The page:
This number means something only when interpreted - it's a number of seconds, but from what point? The Mac OS designers wanted to encompass a wide range of potential date and time values, so they knew that "0" would have to mean a date several decades before 1984. They thought about choosing 1900.01.01 as a natural starting time, figuring not many people would need to use the operating system's date facility for any date before the last year of the 19th Century.
Yet that choice was slightly more complicated than it looked. Under the Gregorian calendar, years whose numbers are divisible by 4 are leap years, _unless_ they are also divisible by 100 but not 400. This corrected for the eventual realization that the earth revolves around the sun in 365.24 days, not the even 365.25 days that had been previously thought. (Britain and its colonies made the switch from the Julian to Gregorian systems in 1752, magically skipping ahead 11 days in that year, so that 1752.09.02 11:59 PM was immediately followed by 1752.09.14 12:00 AM. This came to light  recently in celebration of Ben Franklin's 300th birthday: Franklin was born on 1706.01.06 in the British colony of Pennsylvania, but the 300th anniversary of his birth was 2006.01.17 because of the 1752 date skip.)
If Apple's engineers started the clock on 1900.01.01, their algorithms for calculating dates and times to display would have required adjusting for the fact that 1900 was not a leap year. The clock chip's counter spans a range of 4,294,967,295 seconds, or a little over 136 years, so they would only have the problem of non-leap century years if they chose the base date poorly.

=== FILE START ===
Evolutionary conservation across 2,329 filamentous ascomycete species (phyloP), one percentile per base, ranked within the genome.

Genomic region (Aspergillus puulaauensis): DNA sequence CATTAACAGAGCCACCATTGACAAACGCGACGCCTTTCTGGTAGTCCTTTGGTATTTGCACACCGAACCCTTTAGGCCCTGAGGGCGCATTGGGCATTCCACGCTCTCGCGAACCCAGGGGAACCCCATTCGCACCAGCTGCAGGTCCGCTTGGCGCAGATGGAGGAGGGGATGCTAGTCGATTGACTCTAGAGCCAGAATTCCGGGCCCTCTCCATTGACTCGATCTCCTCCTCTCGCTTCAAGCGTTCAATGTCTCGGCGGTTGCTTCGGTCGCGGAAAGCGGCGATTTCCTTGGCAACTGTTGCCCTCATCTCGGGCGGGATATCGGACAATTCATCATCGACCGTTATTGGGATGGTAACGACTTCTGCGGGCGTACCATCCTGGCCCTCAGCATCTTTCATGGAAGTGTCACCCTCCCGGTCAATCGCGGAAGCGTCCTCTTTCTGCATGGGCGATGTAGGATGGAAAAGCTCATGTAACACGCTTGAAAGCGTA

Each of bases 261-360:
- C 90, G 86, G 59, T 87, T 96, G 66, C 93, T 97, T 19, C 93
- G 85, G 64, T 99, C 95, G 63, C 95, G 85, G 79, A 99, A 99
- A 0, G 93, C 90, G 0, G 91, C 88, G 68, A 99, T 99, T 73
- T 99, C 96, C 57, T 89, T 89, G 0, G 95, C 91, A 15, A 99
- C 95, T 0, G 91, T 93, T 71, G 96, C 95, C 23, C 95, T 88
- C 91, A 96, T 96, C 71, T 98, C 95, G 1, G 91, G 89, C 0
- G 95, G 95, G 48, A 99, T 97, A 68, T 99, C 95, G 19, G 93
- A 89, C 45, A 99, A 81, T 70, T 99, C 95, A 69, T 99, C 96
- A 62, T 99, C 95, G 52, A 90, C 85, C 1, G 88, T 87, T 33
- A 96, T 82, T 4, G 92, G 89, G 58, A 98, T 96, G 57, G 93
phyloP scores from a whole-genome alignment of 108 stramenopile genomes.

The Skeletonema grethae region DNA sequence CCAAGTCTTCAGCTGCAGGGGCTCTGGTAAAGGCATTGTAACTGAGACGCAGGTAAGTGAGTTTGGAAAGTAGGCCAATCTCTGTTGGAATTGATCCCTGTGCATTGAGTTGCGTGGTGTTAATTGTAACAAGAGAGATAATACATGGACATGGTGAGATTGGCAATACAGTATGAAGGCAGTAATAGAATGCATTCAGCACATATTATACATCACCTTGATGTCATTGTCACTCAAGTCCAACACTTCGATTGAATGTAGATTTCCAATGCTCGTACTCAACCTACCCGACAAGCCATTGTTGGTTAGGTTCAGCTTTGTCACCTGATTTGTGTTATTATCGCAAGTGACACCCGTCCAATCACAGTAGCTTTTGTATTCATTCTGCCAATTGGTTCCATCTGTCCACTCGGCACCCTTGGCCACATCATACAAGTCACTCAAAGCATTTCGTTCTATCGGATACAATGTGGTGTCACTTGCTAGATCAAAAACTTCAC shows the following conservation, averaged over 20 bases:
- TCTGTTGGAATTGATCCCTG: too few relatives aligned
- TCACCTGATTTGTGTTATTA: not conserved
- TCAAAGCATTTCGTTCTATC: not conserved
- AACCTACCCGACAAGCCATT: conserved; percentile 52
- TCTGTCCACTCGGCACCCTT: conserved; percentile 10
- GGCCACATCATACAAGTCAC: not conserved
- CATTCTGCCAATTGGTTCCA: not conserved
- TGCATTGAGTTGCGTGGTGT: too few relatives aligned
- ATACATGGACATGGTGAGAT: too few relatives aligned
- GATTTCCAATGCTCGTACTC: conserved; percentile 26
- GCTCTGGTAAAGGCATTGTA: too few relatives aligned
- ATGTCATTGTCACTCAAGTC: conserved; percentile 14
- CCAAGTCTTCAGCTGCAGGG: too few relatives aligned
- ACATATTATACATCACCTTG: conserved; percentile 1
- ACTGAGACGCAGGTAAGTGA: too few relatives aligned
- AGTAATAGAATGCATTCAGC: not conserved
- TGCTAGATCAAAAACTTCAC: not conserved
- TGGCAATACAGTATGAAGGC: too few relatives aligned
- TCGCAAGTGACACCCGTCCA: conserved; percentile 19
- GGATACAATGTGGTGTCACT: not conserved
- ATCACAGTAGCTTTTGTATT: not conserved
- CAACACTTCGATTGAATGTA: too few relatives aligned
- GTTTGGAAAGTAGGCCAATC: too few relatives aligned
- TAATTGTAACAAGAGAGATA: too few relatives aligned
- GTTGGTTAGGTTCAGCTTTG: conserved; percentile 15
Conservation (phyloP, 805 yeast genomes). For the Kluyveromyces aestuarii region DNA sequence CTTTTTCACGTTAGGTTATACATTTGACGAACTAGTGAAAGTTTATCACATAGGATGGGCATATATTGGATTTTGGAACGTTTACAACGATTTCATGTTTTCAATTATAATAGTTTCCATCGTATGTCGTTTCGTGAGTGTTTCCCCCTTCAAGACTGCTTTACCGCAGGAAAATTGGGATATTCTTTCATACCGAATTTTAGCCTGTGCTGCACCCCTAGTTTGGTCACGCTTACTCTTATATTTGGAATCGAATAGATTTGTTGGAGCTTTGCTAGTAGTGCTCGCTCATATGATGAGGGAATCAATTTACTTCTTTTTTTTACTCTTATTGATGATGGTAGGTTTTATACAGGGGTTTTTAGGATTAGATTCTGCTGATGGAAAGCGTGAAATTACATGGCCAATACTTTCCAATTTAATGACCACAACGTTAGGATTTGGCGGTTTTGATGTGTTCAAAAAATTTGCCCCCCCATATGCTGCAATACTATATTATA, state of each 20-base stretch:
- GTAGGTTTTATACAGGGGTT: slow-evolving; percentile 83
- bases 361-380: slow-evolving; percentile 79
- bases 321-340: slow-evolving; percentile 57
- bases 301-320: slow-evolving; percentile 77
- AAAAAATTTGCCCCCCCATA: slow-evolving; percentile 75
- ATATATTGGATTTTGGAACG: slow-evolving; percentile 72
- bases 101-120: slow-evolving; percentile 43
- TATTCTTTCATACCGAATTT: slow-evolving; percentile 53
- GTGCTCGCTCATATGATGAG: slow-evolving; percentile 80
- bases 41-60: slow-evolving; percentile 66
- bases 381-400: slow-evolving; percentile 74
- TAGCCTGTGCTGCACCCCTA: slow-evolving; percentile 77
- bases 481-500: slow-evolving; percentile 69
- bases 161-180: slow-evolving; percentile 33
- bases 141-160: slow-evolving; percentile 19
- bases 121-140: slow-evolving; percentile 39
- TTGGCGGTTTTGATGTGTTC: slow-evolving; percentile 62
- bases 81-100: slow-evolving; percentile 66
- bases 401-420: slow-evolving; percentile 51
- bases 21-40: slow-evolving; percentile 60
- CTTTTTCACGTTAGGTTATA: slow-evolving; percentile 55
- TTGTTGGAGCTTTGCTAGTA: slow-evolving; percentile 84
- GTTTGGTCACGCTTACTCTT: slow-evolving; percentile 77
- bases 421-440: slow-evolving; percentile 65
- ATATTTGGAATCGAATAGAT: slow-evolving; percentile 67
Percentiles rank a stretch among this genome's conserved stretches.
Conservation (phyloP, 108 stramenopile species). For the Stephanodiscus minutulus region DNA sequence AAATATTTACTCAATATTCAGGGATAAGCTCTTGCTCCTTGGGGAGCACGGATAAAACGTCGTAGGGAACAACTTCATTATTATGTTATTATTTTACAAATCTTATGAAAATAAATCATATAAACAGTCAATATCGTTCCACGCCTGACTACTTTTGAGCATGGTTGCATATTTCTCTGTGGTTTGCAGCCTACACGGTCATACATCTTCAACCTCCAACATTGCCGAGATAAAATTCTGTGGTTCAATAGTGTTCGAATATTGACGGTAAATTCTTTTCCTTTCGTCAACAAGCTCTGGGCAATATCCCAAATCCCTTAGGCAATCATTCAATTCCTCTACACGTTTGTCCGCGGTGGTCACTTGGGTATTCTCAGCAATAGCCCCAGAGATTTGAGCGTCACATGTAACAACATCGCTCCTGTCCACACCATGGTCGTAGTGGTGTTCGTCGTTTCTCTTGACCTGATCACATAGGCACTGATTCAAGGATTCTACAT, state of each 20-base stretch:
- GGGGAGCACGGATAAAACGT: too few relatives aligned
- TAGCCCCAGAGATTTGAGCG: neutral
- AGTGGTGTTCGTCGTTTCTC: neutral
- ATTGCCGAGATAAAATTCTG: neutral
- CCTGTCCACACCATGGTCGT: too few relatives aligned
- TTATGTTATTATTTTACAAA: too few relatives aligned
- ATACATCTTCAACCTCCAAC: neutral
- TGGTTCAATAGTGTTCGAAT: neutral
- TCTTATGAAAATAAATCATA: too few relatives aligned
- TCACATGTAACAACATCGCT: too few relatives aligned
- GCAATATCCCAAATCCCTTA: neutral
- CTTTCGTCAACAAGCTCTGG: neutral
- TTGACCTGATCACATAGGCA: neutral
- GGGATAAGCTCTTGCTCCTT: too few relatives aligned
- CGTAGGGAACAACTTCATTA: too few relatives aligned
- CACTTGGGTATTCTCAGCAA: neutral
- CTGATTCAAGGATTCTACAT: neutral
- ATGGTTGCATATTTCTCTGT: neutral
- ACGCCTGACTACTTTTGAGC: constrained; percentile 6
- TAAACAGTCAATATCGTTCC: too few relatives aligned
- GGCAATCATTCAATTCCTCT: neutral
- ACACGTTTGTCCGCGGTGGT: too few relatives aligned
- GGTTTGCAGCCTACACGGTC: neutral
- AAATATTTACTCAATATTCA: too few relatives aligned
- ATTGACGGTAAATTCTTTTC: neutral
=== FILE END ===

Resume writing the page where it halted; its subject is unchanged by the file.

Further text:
That's why they chose 1904.01.01 12:00 AM as the base time - the start of the first leap year of the 20th Century. By starting on a leap year, they saved something like a cycle or two in the time calculation, and saving time and ROM space was critical in 1984. The choice, however, meant that any uninitialized date and time value - a file saved with no time stamp, PRAM with default contents, and any other date value of zero - would display as "January 1, 1904 12:00 AM" by default (although, outside the US, your display format may vary).
That leads to the other end of the range. The last time period measurable by the 32-bit counter is the default date plus 0xFFFFFFFF seconds: Monday, 2040.02.06, at 6:28:15 AM. You may have seen references to "February 6, 2040" in some documentation that discusses date ranges that you can enter in contact managers or databases. Programs that use the original Mac OS date and time routines for storing times also use a 32-bit number of seconds, and because of that, you can't enter any date outside the range of 1904.01.01 to 2040.02.06. If you have an original Macintosh computer running on 2040.02.06 at 6:28:15 AM, then one second later, the computer will believe it is 1904.01.01 at 12:00 AM. The counter rolls over to zero, and zero means 1904.